Why, It’s Pesach again!

It’s my favourite time of year! (imagine my sing-song voice, jazz-hands and mild hysteria)

Pesach is almost here and I am not even close to ready. But armed with my trusty Excel spreadsheet and much coffee, I feel optimistic (with no added caution) that all will be ready come 30 March.
This year is different from all other years for my family.

It’s our first with a kitchen that is kosher year-round, it’s our first as vegetarians and it’s our first with two of our daughters having birthdays within the eight days (one on second night, nogal).
So I’m expecting eight days of family, friends, laughter and people saying “I’m hungry” every ten minutes.
This month I have asked members of our community to reflect on what Pesach means to them and share these thoughts with us.

I have included Pesach Reflections in the past and already when I look back, these stories are so precious. We have such a wonderful community and when we share our thoughts in a forum like this we can come back to read insights and be inspired long after the person has contributed.
I have had contributions from a range of people and have enjoyed reading every one of them. I hope that you will too.

Esther Surdut tells us about her many recipes for kneidel, Glen Heneck proposes four new questions we should be asking, Heidi-Jane Esakov-Jacobson reminds us of the importance of radical acts of empathy, Irma Chait tells us how her family does Pesach, Ivor Joffe explains why Pesach is such a busy time of year, Jacqui Benson discusses Moses’ role, personal privilege and reclaiming authenticity, Karen Kallmann tells us about a few of her wonderfully different seder experiences, Lisa Sandler paints a gentle picture of prayer, tzedakah and chesed and sharing these ideals l’dor vador, Nissen Goldman tells us what it’s like being both the 10th of 11 children and the Rabbi of a Campus community, Sofia Zway reminds us that during Chol Hamoed, during a holiday celebrating our freedom, Israel will be deporting the first group of Sudanese and Eritrean asylum seekers to Uganda and Rwanda, Theodore Yach tells us about who leads the Pesach Seder in his house, Craig Nudelman teaches us about the actual history of land in this country, Stuart Diamond explains how he is trying to bring up his daughters as kind and compassionate humans using our beautiful traditions, Andi Kuti takes us on a journey from labour to birth, and rebirth, and Yaron Wiesenbacher says a whole bunch of things that should both perplex and amuse you.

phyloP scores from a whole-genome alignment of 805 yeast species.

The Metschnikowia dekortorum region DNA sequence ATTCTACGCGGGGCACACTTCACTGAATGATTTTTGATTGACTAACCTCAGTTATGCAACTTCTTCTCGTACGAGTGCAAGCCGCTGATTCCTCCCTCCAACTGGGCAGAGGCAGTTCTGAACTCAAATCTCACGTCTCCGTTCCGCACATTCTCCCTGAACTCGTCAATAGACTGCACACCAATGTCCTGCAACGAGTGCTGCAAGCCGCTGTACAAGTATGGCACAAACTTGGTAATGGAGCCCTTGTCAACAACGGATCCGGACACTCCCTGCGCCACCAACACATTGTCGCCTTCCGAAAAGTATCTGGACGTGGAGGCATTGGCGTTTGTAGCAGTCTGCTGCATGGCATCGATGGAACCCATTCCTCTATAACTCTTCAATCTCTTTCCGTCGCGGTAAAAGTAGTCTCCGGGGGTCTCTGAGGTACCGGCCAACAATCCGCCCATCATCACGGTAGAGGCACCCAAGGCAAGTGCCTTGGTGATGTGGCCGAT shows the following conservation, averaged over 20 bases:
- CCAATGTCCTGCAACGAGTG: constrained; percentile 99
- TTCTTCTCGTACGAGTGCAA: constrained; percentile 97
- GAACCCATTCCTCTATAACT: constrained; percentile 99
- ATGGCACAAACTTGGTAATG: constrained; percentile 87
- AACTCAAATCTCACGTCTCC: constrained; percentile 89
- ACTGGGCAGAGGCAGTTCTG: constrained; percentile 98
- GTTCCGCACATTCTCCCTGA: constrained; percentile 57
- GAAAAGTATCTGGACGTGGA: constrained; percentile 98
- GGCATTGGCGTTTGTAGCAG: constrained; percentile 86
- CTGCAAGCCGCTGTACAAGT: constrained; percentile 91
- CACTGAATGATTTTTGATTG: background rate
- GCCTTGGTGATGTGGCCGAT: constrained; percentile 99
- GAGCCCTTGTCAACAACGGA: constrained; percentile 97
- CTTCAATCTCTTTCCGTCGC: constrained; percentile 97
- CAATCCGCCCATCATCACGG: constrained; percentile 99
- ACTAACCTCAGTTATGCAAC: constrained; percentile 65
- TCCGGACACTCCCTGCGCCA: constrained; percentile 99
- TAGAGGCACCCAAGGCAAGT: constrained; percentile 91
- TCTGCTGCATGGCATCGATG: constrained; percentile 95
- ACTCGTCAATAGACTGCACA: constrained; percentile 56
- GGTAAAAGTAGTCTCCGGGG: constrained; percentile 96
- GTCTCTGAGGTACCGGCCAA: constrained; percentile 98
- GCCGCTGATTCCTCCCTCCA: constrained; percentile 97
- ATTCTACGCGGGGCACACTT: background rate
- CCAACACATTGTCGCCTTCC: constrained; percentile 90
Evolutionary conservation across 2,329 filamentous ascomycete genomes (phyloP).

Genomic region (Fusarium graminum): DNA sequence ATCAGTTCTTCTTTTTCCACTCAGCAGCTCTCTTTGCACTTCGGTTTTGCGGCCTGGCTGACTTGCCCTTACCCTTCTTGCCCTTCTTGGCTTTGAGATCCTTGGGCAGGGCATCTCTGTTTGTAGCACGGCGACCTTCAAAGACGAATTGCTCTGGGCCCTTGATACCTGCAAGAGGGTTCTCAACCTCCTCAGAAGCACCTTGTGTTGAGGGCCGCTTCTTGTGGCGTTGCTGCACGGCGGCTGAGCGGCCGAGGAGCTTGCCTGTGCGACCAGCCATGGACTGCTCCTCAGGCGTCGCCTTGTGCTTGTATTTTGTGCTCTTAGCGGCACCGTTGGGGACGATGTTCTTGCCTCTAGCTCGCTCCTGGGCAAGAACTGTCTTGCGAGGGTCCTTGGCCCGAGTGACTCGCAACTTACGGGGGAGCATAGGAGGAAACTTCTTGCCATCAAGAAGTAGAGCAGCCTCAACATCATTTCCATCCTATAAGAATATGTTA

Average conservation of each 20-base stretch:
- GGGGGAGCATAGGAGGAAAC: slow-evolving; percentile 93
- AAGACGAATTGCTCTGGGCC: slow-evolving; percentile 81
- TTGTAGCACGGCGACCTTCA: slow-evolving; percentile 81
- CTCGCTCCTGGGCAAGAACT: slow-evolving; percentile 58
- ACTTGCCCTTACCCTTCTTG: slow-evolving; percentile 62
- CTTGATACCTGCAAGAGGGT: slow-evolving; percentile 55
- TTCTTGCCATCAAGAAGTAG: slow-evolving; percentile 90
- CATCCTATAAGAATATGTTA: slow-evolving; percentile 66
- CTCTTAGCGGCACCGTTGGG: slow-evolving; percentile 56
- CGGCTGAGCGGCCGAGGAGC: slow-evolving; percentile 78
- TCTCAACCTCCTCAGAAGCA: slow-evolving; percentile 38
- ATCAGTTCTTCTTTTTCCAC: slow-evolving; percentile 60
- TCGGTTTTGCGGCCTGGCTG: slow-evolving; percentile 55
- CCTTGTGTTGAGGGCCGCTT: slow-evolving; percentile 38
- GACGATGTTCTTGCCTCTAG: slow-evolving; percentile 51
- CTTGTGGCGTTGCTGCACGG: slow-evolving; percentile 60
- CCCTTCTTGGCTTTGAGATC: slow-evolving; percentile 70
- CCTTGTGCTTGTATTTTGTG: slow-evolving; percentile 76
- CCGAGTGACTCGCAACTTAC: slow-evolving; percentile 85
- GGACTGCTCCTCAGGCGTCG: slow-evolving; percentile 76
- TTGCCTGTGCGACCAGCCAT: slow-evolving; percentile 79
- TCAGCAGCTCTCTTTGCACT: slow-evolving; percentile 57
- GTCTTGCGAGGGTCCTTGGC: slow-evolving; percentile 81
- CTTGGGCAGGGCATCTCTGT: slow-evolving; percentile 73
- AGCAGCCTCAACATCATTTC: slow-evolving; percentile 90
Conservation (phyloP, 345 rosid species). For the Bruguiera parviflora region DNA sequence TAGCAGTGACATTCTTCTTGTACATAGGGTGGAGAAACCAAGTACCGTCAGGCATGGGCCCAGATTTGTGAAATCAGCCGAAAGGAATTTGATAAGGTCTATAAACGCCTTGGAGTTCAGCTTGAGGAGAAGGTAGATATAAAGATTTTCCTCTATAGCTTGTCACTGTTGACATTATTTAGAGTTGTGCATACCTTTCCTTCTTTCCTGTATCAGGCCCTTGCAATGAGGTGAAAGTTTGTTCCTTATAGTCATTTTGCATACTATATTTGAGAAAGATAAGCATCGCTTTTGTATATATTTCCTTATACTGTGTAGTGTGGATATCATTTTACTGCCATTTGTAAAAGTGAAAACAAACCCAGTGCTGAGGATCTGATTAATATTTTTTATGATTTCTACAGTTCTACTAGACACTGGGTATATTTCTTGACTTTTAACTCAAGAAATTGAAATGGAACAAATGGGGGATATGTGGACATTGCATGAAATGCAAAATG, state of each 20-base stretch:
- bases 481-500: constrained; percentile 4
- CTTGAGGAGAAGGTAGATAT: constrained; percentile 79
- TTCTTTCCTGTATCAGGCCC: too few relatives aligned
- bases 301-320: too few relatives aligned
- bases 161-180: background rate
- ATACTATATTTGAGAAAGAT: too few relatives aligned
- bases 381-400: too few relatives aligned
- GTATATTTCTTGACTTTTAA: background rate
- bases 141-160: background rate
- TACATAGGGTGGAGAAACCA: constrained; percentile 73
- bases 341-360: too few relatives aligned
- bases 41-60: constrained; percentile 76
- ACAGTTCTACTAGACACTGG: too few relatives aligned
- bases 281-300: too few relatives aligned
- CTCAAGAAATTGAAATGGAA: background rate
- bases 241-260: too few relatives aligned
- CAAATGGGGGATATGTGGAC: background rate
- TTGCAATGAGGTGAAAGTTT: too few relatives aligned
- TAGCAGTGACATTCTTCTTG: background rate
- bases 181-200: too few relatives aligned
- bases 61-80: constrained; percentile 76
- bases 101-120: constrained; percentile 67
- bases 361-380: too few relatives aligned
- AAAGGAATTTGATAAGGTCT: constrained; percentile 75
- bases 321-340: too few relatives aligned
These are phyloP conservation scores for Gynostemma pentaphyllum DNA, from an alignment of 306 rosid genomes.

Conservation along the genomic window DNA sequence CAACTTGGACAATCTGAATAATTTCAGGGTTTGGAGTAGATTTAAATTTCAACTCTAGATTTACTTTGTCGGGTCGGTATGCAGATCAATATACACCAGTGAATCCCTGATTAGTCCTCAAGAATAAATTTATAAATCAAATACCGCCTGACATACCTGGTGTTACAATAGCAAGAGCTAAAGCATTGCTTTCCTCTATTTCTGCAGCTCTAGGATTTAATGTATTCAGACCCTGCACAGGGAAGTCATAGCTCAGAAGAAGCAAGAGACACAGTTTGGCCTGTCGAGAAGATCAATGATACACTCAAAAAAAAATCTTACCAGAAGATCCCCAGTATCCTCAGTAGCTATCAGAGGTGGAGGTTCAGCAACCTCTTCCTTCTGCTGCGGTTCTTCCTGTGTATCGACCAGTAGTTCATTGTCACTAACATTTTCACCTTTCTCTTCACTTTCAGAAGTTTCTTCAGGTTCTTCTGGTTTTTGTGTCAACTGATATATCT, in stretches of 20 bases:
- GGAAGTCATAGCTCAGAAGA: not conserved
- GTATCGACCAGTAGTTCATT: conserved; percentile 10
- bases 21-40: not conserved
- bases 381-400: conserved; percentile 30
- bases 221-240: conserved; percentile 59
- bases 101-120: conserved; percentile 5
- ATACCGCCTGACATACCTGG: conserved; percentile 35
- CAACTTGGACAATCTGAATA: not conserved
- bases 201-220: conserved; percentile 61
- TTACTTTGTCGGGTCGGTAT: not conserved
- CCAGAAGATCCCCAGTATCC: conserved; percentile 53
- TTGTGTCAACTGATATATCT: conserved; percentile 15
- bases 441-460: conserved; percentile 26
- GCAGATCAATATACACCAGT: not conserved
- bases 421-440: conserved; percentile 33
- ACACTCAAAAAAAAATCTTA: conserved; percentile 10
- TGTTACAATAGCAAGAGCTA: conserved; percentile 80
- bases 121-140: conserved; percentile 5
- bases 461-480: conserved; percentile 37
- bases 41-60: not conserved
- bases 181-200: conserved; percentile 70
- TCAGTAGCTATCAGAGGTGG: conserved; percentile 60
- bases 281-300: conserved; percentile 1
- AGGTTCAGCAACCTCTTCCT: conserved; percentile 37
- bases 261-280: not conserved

This is us.
This is our community, younger, older, lefter, righter, orthodoxer, progressiver. Argumentative and beautiful and quirky.
I’m so proud to be here.

It is my hope that in years to come, these little snippets of people’s thoughts and ideas become a lens through which we can see the past and the special, vibrant uniqueness of our Cape Town community.
I would love to read the thoughts and concerns of a Cape Town mother or business person or rabbi, written decades ago, And I hope that in decades to come, these contributions are read with nostalgia and interest in the people and ideas we have included.

May these articles act as a time capsule for Pesach 2018.

We may agree with some, and not with others, but all are interesting, all have merit and all will season our seder tables with the spice of true Yiddishkeit at Pesach.

On behalf of the CJC staff, Chairman, Editorial Board and myself, I wish you a Chag Kasher v’Sameach.


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